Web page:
Sunday, 3 January 2010

Disney on the banking crisis

Over Christmas I caught the end of Mary Poppins on TV, and noticed the children’s father, Mr Banks the banker, delivering some now rather quaint comments on his noble profession:

A British bank is run with precision. A British home requires nothing less. Tradition, discipline and rules must be the tools. Without them: disorder... catastrophe! Anarchy! In short, you have a ghastly mess!


Remember that the bank is a quiet and decorous place, and we must be on our best behaviour.


If you invest your tuppence wisely in the bank, safe and sound, soon that tuppence, safely invested in the bank, will compound! And you'll achieve that sense of conquest, as your affluence expands, in the hands of the directors, who invest as propriety demands!

And by the way, why does everyone go on about Dick van Dyke’s wobbly mockney accent – he doesn’t even have that big a part – when at the centre of the film is a lovely, pitch-perfect performance from David Tomlinson, who as Mr Banks delivers songs in a sort of Rex Harrison-style sprechgesang even though, unlike Rex Harrison, he has a pleasing baritone voice. I had forgotten all about this charming, clever film which, like Cadbury’s Buttons and Bagpuss, is far too good to be wasted on sprogs. If you’re not a sprog you can still catch it for a few more days on iPlayer at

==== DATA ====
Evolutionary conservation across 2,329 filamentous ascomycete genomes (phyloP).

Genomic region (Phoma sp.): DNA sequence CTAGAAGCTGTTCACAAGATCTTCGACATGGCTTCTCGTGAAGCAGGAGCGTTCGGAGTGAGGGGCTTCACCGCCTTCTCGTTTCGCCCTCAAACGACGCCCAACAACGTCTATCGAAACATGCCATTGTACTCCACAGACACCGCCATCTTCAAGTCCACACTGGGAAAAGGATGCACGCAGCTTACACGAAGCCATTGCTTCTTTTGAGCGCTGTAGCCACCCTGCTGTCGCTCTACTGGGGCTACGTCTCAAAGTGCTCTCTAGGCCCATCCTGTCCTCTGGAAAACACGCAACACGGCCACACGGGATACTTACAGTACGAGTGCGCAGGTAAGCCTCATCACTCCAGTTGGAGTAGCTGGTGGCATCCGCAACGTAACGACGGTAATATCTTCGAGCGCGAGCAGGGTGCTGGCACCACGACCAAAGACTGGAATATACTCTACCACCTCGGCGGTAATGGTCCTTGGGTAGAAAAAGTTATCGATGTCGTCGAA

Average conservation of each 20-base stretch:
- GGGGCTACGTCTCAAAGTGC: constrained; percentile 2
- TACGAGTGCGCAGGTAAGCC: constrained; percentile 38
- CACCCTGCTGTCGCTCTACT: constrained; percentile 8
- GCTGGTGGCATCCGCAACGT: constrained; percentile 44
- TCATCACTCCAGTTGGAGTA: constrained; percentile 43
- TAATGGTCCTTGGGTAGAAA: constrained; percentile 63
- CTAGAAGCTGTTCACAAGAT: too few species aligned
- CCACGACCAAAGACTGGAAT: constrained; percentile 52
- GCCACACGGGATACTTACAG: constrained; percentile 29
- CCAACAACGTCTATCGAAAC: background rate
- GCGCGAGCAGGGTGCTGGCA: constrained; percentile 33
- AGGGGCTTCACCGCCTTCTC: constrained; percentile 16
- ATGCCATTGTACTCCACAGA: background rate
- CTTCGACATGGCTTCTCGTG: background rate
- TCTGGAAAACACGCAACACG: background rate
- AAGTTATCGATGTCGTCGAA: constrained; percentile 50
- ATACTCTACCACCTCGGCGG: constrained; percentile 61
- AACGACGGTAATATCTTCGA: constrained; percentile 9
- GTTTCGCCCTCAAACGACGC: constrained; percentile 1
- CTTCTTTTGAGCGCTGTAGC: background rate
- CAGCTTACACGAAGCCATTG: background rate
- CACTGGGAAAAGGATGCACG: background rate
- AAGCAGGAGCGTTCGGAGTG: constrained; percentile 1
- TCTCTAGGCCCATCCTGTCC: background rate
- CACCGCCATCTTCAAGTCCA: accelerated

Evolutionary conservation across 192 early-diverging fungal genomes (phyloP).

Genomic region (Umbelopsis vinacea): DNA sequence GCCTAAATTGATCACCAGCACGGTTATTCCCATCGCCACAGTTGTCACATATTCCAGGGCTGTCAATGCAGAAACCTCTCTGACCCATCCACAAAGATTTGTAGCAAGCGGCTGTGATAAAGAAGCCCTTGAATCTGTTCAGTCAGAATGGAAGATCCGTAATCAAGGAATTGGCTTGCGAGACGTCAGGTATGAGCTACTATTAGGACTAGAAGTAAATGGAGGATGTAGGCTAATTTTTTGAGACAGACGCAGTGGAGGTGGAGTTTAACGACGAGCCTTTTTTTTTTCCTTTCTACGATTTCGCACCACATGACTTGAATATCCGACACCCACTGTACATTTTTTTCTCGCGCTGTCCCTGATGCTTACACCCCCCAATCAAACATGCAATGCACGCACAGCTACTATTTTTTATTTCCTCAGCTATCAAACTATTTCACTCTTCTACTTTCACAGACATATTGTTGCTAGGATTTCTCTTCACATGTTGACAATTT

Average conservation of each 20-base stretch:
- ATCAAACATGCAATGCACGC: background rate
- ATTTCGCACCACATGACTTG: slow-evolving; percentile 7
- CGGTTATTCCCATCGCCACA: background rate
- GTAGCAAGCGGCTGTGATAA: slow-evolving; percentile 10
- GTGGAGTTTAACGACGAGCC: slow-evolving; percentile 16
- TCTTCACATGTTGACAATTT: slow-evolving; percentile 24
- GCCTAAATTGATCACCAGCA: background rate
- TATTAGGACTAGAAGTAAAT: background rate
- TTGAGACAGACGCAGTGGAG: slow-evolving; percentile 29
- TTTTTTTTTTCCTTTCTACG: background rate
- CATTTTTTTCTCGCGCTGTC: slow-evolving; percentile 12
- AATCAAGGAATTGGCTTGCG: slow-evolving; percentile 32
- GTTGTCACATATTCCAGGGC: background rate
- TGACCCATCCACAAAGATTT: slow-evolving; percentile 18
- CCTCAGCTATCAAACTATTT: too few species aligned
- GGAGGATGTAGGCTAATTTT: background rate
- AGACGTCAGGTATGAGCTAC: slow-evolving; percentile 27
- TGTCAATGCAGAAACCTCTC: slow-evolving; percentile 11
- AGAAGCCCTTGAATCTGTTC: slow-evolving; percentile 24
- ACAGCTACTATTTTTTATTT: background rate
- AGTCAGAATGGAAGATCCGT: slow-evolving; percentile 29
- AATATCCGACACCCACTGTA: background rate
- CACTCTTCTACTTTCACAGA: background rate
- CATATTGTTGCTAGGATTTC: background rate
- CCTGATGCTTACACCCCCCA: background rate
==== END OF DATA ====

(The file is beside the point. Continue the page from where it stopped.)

Mundane quote for the day: ‘Familiar acts are beautiful through love’ – Percy Bysshe Shelley


  1. Hi Joe, Happy New Year - i thought you might like this:

    "For most historians, the task of writing about the past can be defined as piercing the fog of time’s passage to penetrate to the lasting stuff of history. For Kynaston, the fog, too, is history. It is not enough to merely cut through it; without the bus fares and smashed street lamps, what we see is helplessly distorted by the selective bias in favour of the earth-shaking."

  2. Thanks so much for sending this worm - it's a really thoughtful and interesting review.